The reporter wanted to be tested but, “At this time, testing is limited in Los Angeles to people with symptoms, or people who have been prevented from working because of contact with someone who has been infected.

“Please note that same or next day testing appointments are prioritized for individuals over 65, or who have underlying chronic health conditions.

“Tests are also prioritized for first responders, critical government workers, or health care professionals. Those individuals should inquire at their affiliated hospital, medical center or department for information about how to schedule a same or next day appointment for testing,” according to the city/county webpage.

The Los Angeles Times reported on a Huntington Beach doctor, Matthew Abinante, who offers drive-thru testing to anyone desiring answers, but for a fee.

The doctor now operates his COVID Clinic in a parking lot in the Westminster Mall and provides state-of-the-art blood antibody testing as well as the nasal swab testing for COVID-19.

Two drops of blood were taken from a fingertip for the antibody test, where results were available in 15 minutes.

For the swab test, where results can take three or more days, a cordial nurse placed the thin swab high into the nose. It took a few seconds. There was a slight sting and the eyes watered but it was not painful per se.

The swab test was $125 and the blood test, $75. For both tests, the cost was $175. The reporter did both.

The credit card number and personal information was taken verbally through an open window by a friendly staff member in mask and gloves.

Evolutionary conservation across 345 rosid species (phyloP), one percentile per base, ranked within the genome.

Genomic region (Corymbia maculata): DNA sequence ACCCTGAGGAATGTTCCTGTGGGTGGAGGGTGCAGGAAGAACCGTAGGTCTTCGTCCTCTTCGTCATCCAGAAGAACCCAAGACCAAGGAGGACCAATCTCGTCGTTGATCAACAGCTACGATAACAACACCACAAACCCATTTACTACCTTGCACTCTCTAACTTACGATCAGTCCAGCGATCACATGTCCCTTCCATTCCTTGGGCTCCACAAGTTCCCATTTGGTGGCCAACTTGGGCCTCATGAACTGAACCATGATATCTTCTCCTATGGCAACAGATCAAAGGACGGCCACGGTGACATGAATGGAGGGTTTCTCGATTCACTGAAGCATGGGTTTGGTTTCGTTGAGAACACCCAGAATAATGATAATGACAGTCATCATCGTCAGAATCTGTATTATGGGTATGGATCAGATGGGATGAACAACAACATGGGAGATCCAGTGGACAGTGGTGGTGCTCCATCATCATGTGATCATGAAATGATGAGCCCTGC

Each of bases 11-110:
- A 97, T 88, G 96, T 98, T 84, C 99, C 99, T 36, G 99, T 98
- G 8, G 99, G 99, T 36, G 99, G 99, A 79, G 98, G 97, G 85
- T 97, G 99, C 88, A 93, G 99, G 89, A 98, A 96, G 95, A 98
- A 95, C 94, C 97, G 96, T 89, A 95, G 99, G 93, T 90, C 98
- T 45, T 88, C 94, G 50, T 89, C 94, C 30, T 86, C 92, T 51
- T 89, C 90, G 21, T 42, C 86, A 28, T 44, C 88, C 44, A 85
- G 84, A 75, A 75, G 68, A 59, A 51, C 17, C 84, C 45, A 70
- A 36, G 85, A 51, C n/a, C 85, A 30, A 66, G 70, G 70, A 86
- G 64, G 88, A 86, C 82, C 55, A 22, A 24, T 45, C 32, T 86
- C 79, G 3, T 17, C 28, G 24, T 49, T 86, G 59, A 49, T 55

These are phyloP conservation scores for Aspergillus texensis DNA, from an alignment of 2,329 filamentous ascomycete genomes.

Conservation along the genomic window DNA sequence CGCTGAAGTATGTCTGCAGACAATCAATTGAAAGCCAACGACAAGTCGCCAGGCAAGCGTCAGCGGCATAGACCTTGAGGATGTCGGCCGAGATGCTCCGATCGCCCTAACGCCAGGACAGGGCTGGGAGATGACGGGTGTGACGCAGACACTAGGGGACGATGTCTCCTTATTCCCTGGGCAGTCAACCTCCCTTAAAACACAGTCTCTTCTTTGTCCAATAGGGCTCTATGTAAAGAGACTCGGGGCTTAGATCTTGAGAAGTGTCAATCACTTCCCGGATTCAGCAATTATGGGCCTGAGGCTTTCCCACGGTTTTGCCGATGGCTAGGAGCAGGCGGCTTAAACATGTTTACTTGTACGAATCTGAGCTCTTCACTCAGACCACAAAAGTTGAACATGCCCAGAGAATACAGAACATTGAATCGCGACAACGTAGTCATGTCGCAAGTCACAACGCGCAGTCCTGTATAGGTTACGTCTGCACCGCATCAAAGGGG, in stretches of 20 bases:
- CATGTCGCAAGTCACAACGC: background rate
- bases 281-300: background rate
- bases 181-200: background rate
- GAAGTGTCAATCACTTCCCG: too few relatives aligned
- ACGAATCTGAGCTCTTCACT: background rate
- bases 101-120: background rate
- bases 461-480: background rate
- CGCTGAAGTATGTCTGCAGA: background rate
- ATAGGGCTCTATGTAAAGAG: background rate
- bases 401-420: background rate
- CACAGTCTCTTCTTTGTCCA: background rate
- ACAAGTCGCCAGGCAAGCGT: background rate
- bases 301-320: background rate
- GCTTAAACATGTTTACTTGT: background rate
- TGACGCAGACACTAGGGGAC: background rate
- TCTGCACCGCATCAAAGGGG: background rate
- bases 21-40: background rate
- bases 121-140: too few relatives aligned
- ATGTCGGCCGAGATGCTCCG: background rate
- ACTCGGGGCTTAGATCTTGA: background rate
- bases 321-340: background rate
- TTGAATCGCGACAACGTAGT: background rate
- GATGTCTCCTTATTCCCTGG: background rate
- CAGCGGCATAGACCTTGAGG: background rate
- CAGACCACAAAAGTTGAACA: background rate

The reporter’s blood result was negative for the virus. The nasal swab was pending as of Thursday and his symptoms ended three days after they started.

More information on the Westminster testing location can be found at covidclinic.org.

Meanwhile, the World Health Organization continues to state on its website, “The most common symptoms of COVID-19 are fever, tiredness, and dry cough. Some patients may have aches and pains, nasal congestion, runny nose, sore throat or diarrhea.

“These symptoms are usually mild and begin gradually. Some people become infected but don’t develop any symptoms and don’t feel unwell.

“Most people (about 80%) recover from the disease without needing special treatment. Around 1 out of every 6 people who gets COVID-19 becomes seriously ill and develops difficulty breathing.

“Older people, and those with underlying medical problems like high blood pressure, heart problems or diabetes, are more likely to develop serious illness. People with fever, cough and difficulty breathing should seek medical attention.”

kirt@beachcomber.news

Category:

Add new comment

Beachcomber

Copyright 2020 Beeler & Associates.

All rights reserved. Contents may not be reproduced or transmitted – by any means – without publisher's written permission.